Third Sunday of Easter – April 18, 2021

A few weeks ago, I read a news article about a doctoral dissertation that contained research about how often parents apologize to their children.  The author of the dissertation, who is now a psychology professor, began his research on apologies in general.  While reading professional publications on the topic, he noticed that there was very little written specifically about apologies given by parents to children.  His dissertation research quantified the paucity of information about parental apologies; he found that parents rarely, if ever, apologize for their mistakes or failures in their relationships with their children.  This anomaly led him to change the direction of his research and writing.  He found that parental apologies, even many decades after the fact, have the effect of strengthening the relationship between parent and child. 

The doctoral candidate’s research also found that the primary obstacle to apologizing is the guilt one feels about having acted unfairly or unkindly.  At this juncture, the news article used a term I had not seen before.  The article described guilt as “pro-social” behavior.  The article didn’t define the meaning of the term “pro-social” behavior, but it’s easy enough to guess.  Pro-social behavior is the opposite of anti-social behavior. 

Anti-social behavior is the sort of selfishness that gives one license to do as one pleases without regard to the consequences one’s actions have on other people.  Everyone is familiar with anti-social behavior.  Crime, fraud, and violence are instances of anti-social behavior.  Less obvious instances of anti-social behavior are the passive-aggressive acts of science-denial, materialism, and disruptiveness.   

“Pro-social” behavior, then, is behavior that assesses honestly the effect one’s actions have on other people.  Guilt is a reflection of the negative effects one’s behavior has on another; as such, it is a powerful motivation for change.  Change, in this context, includes but is not limited to apologizing to those harmed.  These are among the brilliant insights of the social sciences.  There are, however, some limitations to the social sciences.  The doctoral dissertation identified one of those limitations; the researcher found that guilt (a pro-social behavior) is a powerful obstacle to making apologies.  Guilt requires one to acknowledge one’s limitations and failings; this is a daunting task even when it occurs outside the parent-child relationship. 

Is there a motivation that might lead one to face the challenge of admitting one’s guilt?  Here, religious faith provides an insight not available to the social sciences. 

Luke’s wry sense of humor is on display in the exhortation at the end of today’s first reading.  The Apostles Peter and John had just healed a man who was lame from birth.  Like the other physical maladies mentioned in the Christian Scriptures, the man’s inability to walk served as a metaphor for a spiritual malady.  The man’s inability to walk represented the crowd’s inability to walk in the Way taught by Jesus.  The crowds had turned their backs to Jesus when they crucified him; they needed to turn their lives around in order to become his followers.  Rather than blaming the crowds for their complicity in Jesus’ death, Peter called them to repentance.  He said, “Change your way of thinking, therefore, and change the direction of your life that your sins might be erased.” (Acts 3:19)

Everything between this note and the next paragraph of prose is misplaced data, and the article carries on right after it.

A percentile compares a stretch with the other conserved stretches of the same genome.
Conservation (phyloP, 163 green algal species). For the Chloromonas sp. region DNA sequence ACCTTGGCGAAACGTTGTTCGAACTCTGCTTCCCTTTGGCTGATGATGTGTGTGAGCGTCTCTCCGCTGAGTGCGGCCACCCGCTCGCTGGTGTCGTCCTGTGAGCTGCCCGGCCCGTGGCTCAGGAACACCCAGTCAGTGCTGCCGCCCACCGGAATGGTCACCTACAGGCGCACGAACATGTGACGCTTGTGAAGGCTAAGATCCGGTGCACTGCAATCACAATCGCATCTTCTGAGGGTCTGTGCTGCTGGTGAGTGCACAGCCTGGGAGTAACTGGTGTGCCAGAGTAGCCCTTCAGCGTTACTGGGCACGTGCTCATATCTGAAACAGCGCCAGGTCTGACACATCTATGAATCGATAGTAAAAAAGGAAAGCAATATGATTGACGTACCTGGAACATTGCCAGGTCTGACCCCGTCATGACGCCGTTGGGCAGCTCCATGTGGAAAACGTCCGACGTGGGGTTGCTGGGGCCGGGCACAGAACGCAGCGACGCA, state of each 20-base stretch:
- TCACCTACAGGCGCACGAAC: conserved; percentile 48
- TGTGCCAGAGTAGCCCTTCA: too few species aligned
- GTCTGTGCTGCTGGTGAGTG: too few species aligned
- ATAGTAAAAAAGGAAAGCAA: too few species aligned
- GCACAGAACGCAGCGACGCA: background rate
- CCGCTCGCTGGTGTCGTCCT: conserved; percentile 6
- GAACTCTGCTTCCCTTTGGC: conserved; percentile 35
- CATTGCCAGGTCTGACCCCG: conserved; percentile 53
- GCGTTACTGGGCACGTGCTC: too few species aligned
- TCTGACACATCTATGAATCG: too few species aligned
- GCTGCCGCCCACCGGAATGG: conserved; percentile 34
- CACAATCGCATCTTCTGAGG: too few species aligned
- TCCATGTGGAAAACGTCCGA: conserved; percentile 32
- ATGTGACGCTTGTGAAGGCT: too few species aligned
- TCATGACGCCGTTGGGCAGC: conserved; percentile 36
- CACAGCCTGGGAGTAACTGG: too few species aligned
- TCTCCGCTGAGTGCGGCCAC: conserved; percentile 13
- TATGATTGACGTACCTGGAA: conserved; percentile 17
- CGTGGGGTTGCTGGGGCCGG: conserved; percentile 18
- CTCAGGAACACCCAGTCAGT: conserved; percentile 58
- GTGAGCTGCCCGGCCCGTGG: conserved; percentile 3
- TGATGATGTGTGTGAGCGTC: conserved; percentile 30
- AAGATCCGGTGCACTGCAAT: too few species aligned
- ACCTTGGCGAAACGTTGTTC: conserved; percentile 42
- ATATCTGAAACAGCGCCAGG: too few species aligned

Many in the crowds acknowledged their guilt, repented, and found forgiveness.  It was the beginning of a new way of life for them.  Specifically, it was an experience of the pro-social nature of guilt.  When the people in the crowd acknowledged their faulty judgments about Jesus, they saw a new possibility for reconciliation with God, others, and self.  Their repentance, (in essence, an apology to God), led them to turn their lives around, change their way of thinking, and become followers of Jesus. 

The consequence of the crowd’s repentance is that they were added to the community of Jesus’ disciples. (Acts 4:4)  This is a graphic example of pro-social behavior: they repented, were reconciled with God, and found a sense of belonging in a human community. 

Religious faith reveals a depth of human existence not discoverable by scientific enquiry, namely, all human relationships grow out of one’s relationship with God.  There is, therefore, a compelling reason to face one’s guilt: doing so creates the possibility of being reconciled to God and neighbor.  Rather than being an isolated instance of acknowledging failure, an apology (an act of repentance) has an effect on the whole of human society.  Apologies are pro-social because they participate in God’s desire to reconcile all people. 

If you’re bothered by the pervasive nature of anti-social behavior, you can add to its volume by complaining, blaming, denying, or retaliating.  If, on the other hand, you are bothered by the pervasive nature of anti-social behavior and want to see a positive change in the world, apologize to someone you’ve harmed.  Peter proclaimed, “Change your way of thinking, therefore, and change the direction of your life that your sins might be erased.” (Acts 3:19)  Those who heeded his exhortation found a new life in a renewed world.